In mammals, the central clock (the suprachiasmatic nuclei, SCN) is entrained mainly by the light-dark cycle, whereas peripheral clocks in the peripheral tissues are entrained/synchronized by multiple factors, including feeding patterns and endocrine hormones such as glucocorticoids. Clock-mutant mice (Clock/Clock), which have a mutation in a core clock gene, show potent phase resetting in response to light pulses compared with wild-type (WT) mice, owing to the damped and flexible oscillator in the SCN. However, the phase resetting of the peripheral clocks in Clock/Clock mice has not been elucidated. Here, we characterized the peripheral clock gene synchronization in Clock/Clock mice by daily injections of a synthetic glucocorticoid (dexamethasone, DEX) by monitoring in vivo PER2::LUCIFERASE bioluminescence. Compared with WT mice, the Clock/Clock mice showed significantly decreased bioluminescence and peripheral clock rhythms with decreased amplitudes and delayed phases. In addition, the DEX injections increased the amplitudes and advanced the phases. In order to examine the robustness of the internal oscillator, T-cycle experiments involving DEX stimulations with 24- or 30-h intervals were performed. The Clock/Clock mice synchronized to the 30-h T-cycle stimulation, which suggested that the peripheral clocks in the Clock/Clock mice had increased synchronizing ability upon DEX stimulation, to that of circadian and hour-glass type oscillations, because of weak internal clock oscillators.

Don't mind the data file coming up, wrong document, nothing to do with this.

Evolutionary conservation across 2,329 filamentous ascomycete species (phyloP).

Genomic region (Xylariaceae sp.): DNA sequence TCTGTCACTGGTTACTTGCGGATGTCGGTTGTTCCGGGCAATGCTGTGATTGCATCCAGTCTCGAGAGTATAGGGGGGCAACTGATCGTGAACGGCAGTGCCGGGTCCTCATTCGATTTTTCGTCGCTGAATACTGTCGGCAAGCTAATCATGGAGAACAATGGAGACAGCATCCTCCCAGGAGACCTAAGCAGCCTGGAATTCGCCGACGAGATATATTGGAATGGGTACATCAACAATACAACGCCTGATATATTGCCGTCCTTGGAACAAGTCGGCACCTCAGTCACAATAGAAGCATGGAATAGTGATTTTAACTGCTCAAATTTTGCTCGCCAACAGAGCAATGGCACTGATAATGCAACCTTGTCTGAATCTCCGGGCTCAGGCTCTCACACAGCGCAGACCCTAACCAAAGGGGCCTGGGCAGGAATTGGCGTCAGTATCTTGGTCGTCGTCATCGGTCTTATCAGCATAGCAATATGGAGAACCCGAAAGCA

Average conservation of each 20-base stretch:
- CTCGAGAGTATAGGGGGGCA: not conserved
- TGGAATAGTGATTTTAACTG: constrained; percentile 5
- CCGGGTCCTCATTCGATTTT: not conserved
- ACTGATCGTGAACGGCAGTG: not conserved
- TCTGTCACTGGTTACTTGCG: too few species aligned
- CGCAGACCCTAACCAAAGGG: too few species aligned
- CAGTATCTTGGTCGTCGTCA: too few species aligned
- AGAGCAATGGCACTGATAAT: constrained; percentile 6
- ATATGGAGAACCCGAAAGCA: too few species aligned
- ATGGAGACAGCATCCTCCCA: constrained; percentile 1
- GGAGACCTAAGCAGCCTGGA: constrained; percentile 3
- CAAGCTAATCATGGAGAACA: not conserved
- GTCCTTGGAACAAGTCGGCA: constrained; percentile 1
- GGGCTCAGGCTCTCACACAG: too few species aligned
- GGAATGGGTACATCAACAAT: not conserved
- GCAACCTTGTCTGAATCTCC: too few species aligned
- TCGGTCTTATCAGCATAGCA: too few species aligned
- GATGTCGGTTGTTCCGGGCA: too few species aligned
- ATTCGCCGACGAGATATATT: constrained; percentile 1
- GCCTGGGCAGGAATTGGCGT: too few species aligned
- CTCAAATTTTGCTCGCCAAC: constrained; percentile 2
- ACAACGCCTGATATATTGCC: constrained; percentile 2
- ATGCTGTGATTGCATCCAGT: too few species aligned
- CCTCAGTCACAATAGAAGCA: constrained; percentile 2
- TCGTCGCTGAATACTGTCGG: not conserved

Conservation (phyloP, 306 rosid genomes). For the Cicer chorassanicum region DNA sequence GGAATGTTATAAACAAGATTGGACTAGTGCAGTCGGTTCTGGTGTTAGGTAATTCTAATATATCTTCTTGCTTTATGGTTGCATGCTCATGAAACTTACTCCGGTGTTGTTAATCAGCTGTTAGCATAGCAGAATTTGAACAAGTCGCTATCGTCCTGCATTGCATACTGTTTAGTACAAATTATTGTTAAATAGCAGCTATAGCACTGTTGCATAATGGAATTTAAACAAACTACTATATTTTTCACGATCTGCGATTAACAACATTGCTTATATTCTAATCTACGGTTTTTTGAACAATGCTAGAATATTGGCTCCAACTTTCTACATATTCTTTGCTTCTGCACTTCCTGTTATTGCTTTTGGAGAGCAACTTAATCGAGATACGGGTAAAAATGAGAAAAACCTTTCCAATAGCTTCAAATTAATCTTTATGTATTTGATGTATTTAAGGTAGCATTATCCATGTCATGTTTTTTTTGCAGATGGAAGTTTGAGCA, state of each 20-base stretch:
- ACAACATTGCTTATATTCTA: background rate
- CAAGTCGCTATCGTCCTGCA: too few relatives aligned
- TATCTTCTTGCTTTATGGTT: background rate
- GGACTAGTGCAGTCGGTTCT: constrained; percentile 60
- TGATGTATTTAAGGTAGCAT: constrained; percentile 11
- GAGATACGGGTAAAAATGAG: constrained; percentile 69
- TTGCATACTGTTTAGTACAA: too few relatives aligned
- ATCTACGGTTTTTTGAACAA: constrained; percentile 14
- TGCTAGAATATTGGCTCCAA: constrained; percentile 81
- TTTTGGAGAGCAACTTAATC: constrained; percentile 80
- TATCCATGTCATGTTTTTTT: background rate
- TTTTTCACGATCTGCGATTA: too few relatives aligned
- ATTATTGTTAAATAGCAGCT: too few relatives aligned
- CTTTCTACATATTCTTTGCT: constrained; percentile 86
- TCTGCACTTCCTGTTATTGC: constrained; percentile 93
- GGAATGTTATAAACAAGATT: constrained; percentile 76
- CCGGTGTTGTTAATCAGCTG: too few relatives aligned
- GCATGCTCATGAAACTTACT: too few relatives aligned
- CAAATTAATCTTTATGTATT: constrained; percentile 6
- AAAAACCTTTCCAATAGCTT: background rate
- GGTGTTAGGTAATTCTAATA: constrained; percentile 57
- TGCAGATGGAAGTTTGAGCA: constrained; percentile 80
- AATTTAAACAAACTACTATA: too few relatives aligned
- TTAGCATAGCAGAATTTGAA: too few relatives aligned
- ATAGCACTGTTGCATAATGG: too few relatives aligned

Keywords: Circadian rhythm; Clock mutation; glucocorticoid; synchronizing ability.